This is one of the questions I’m asked most often, which is why I’ve spent a lot of time on the blog, and why it’s so important for anyone who wants to understand lucid dreaming to know it.
If you haven’t done so already, check out my post on lucid dreaming, the first of which I posted earlier this year, which covers the most common myths and misconceptions about lucid dreaming.
It also includes tips on how to best practice it and what you should know about it to have the best chance of success.
But first, some background.
If you’ve never done lucid dreaming before, it’s pretty easy to understand how it works.
You wake up in a dream and then move around in the physical world in a similar way to you would when you were awake.
Your body has been given the ability to move freely through space.
There’s no conscious control.
Your mind is just there to keep things moving along.
This is different from dreaming where the dreamer has to make decisions about where they are in the dream.
You’re free to move around the room as you please, as long as you stay in your own body.
If your dream has a central hub, you can also just use your body as a platform to move from one location to another, just like you’d use a map.
The only difference is that you don’t need to keep track of which direction your body is in in order to move forward or backwards, as your brain knows where you are.
You can also go back and forth in time.
But as you move from place to place, your brain will learn which way to go, and it’s the way your body moves that determines your direction of travel.
When you move your body, you’re essentially moving through space, which means you’re also moving through time.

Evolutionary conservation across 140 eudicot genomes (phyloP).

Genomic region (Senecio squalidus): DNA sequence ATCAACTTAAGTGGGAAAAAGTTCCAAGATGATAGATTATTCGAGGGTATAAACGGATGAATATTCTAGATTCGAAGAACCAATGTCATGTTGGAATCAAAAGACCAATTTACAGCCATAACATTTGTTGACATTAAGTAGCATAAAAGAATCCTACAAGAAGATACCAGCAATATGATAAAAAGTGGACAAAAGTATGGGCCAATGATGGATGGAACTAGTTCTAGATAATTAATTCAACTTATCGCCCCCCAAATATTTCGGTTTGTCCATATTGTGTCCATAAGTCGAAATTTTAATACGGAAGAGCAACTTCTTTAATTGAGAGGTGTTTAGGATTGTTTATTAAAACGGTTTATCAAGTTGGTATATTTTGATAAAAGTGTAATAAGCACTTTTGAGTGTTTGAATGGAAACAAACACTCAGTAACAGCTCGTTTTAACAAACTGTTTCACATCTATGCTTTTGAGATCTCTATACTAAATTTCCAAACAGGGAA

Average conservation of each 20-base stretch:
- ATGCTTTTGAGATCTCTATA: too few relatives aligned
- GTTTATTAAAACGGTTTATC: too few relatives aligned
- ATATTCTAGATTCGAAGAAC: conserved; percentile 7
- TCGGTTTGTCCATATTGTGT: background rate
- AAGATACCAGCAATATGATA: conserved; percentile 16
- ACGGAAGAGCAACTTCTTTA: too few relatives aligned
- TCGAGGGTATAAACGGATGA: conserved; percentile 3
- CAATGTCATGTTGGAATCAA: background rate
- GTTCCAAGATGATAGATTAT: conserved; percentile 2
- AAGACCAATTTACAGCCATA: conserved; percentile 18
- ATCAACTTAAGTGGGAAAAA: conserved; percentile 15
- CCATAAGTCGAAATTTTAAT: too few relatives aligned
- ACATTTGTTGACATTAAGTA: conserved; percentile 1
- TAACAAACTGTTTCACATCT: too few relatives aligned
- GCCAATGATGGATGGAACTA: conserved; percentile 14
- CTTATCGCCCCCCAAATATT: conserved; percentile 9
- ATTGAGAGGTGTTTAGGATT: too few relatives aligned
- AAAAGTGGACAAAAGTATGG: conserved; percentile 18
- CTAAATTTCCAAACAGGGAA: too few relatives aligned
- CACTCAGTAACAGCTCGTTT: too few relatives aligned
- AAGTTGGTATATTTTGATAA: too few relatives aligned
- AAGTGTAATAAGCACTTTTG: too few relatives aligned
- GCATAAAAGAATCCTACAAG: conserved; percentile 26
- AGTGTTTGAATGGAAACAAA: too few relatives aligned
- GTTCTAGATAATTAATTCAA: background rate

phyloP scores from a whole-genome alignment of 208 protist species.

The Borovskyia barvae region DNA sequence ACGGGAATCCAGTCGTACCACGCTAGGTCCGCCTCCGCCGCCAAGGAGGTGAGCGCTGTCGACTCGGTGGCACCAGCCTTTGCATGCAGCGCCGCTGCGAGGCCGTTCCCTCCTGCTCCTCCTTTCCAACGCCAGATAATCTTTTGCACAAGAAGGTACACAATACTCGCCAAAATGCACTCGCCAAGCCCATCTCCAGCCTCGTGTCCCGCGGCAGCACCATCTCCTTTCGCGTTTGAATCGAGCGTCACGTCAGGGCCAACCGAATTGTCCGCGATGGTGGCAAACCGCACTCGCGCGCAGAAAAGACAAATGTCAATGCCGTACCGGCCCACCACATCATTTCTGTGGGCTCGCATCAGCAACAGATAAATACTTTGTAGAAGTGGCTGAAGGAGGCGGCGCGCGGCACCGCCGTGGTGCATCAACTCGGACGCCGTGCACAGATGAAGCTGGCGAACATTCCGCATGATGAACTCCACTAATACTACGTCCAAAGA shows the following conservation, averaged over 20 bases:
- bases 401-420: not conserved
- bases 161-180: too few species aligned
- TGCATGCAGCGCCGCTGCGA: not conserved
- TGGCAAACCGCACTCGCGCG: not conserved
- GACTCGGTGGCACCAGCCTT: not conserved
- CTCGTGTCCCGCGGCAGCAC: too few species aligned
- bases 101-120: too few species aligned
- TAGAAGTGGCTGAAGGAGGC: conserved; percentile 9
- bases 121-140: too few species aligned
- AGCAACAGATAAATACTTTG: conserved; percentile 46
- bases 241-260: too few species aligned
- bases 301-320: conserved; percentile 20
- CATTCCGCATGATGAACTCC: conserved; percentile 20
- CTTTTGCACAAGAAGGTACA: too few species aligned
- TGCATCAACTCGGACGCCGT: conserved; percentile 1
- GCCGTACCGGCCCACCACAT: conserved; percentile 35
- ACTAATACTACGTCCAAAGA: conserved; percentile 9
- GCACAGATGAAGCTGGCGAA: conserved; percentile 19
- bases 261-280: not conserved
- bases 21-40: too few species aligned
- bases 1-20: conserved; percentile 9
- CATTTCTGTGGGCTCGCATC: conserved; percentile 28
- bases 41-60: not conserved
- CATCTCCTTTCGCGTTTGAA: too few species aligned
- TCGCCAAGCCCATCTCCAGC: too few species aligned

You have a set time to move through space so that you can move forward.
You also have a fixed direction of movement to go through time, so that your body follows the same path every time you start and stop in a place.
That way, when you move around, you only move in one direction.
This makes it very easy to think of time as a continuous stream, as you’re constantly moving through your dream space.
So, if you’re already familiar with time and space, you should be able to understand what it is to be in a lucid dream.
You can think of your body and your mind as a kind of computer or computer network, which makes it easy to explain what happens when you wake up and when you go back to sleep.
Imagine a single point of a computer or network that you’re connected to.
It has its own clocks and computers and monitors, so it’s very similar to your brain in terms of the information it has about its environment and the time it’s in.
It can even have its own memory, which it uses to remember what it saw, heard, smelled, and tasted in the past.
And it can also store its memories, which can be stored as a file on the hard drive, or in memory sticks or other storage devices.
If one of these storage devices is broken, it’ll likely fail, and you won’t be able at all to move your physical body or your mind.
That means that you need to be able keep track and remember what you see, hear, smell, and taste, just as you would if you were dreaming.
So how does your body keep track?
Imagine you’re standing at a table and you’re looking at a card with numbers on it.
You think about how many cards there are in this table, and what numbers they’re all written in.
But if you look at the cards that aren’t in the same order as the ones that are, you might think that you’ve found a way to add or subtract them.
But in fact, your mind is looking for a different way to get the numbers to come out the same.
That might be because of some kind of error in your memory or because you’re trying to solve a problem with your brain, or you’re thinking that the numbers on the card you’re reading aren’t the same as the numbers you’re seeing in the picture.
The brain uses these ideas to help it solve problems that it can’t solve itself, so you might remember the numbers incorrectly.
Or you might forget the numbers and just think that they’re not there.
The idea is that the brain uses the same rules to figure out how to add and subtract as it does to solve problems, and the same way it does that to figure how to remember things.
The same way you remember a number, your conscious mind can also remember what a number is, but it doesn’t do that as often.
The way that your conscious brain does that is through memory.
Now imagine that your mind and body are connected to a central point in the brain called the thalamus, which in the case of a dream is the part